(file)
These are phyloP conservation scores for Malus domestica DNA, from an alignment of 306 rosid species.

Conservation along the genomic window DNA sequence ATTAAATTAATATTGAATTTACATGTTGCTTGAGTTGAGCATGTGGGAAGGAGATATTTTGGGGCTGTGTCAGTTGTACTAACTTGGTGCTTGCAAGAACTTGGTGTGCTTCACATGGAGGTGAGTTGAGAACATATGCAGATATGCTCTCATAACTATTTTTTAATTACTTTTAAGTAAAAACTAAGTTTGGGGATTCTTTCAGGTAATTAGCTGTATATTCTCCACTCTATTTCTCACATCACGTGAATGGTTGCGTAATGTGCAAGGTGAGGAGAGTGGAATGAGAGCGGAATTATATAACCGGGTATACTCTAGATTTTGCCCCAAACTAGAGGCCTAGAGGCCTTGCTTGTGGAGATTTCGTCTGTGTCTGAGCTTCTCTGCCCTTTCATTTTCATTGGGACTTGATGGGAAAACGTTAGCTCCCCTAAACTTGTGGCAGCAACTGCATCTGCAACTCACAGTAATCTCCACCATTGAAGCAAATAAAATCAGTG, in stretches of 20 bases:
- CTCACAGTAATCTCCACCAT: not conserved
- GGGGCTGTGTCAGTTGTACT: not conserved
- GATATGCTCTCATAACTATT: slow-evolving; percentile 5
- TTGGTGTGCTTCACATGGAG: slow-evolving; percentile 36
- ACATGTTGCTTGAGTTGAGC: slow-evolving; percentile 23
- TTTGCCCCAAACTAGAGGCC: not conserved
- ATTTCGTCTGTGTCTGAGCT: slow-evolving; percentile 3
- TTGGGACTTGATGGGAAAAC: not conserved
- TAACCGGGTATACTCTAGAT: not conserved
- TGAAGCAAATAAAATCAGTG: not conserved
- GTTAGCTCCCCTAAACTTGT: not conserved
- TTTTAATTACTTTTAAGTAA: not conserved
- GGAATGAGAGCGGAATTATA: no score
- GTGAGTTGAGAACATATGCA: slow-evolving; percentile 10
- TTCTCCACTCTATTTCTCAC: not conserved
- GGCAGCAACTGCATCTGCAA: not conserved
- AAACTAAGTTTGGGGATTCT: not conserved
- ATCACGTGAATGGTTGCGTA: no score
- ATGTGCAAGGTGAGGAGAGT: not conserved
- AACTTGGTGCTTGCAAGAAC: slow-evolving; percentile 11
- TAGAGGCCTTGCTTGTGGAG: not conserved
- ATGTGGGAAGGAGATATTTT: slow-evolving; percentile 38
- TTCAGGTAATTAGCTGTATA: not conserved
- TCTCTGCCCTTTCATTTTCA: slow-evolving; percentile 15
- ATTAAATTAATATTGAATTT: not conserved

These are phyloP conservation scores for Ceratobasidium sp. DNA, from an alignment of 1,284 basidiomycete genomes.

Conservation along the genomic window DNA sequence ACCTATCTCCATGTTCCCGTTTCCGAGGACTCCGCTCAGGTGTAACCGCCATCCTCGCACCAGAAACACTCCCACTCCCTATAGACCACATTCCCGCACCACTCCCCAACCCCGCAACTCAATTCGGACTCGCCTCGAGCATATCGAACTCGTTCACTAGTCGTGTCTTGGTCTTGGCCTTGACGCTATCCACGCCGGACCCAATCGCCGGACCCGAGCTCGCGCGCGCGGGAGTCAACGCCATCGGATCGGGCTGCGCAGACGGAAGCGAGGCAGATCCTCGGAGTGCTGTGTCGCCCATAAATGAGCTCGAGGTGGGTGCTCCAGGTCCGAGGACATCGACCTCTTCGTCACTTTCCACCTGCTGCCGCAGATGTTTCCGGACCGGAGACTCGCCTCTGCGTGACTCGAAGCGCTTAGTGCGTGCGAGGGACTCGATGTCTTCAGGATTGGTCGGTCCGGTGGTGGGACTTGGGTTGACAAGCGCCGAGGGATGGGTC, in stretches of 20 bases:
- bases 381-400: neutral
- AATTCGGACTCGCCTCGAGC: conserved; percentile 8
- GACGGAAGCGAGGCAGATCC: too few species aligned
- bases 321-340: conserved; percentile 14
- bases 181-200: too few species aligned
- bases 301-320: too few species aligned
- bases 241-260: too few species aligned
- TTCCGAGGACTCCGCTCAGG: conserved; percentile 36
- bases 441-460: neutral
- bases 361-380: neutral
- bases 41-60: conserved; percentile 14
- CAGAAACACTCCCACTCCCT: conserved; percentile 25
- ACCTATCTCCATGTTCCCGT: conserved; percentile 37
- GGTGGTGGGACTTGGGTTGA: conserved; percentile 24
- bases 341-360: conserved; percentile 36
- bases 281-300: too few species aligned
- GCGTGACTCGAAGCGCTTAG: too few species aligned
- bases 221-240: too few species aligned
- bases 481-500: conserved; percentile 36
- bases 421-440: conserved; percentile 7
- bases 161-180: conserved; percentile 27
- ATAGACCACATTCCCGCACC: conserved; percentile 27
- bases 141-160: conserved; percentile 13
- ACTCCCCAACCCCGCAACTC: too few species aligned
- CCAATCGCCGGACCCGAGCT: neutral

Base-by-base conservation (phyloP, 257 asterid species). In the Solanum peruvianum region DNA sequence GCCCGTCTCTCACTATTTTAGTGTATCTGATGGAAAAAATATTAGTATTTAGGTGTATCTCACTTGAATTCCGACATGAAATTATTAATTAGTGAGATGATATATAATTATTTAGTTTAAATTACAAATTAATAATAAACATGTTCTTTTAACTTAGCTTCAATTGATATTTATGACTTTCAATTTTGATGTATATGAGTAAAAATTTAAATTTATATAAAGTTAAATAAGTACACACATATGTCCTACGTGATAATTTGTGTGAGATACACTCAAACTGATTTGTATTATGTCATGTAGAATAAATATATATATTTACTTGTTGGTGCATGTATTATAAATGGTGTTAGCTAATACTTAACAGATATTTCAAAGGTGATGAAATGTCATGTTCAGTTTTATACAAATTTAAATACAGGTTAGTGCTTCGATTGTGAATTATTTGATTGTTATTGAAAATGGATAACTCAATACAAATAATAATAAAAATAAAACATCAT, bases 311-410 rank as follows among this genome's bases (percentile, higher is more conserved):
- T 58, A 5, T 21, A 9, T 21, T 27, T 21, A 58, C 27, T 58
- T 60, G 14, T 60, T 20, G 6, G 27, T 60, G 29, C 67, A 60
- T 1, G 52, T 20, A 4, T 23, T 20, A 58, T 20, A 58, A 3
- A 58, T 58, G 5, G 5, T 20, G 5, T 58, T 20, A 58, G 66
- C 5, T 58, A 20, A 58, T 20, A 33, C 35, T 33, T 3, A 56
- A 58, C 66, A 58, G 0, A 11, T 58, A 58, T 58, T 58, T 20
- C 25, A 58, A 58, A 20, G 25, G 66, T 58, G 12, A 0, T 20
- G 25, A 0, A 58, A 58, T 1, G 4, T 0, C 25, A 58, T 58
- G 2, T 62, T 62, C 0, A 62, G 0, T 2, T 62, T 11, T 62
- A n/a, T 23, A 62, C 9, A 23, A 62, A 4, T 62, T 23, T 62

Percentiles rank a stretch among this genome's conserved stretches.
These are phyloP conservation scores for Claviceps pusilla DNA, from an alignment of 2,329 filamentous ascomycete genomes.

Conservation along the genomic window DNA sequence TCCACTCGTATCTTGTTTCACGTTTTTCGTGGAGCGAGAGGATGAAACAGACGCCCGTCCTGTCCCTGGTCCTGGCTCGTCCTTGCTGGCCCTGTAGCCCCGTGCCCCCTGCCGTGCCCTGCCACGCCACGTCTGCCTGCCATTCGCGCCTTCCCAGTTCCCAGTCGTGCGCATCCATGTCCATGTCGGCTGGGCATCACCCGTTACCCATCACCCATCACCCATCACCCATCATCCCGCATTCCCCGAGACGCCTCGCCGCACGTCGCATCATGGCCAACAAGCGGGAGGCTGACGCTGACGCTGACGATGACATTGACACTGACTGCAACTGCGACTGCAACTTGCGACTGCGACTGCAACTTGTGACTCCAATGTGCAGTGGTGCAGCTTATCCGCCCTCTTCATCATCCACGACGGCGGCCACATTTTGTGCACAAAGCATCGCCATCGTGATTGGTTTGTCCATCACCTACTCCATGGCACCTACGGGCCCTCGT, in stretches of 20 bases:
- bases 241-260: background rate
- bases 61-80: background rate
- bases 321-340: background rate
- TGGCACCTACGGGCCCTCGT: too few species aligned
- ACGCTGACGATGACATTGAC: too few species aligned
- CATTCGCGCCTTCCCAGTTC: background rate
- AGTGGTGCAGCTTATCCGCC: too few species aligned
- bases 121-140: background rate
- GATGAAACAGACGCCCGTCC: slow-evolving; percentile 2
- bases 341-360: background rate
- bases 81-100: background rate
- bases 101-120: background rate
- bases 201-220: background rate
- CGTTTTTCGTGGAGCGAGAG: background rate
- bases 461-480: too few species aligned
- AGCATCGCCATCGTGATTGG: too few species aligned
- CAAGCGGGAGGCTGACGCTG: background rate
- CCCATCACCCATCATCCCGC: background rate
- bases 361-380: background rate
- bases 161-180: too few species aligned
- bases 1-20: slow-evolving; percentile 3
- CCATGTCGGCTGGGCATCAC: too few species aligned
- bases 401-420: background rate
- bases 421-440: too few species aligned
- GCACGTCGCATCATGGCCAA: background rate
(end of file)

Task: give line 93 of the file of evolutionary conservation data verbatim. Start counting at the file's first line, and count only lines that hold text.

- GCACGTCGCATCATGGCCAA: background rate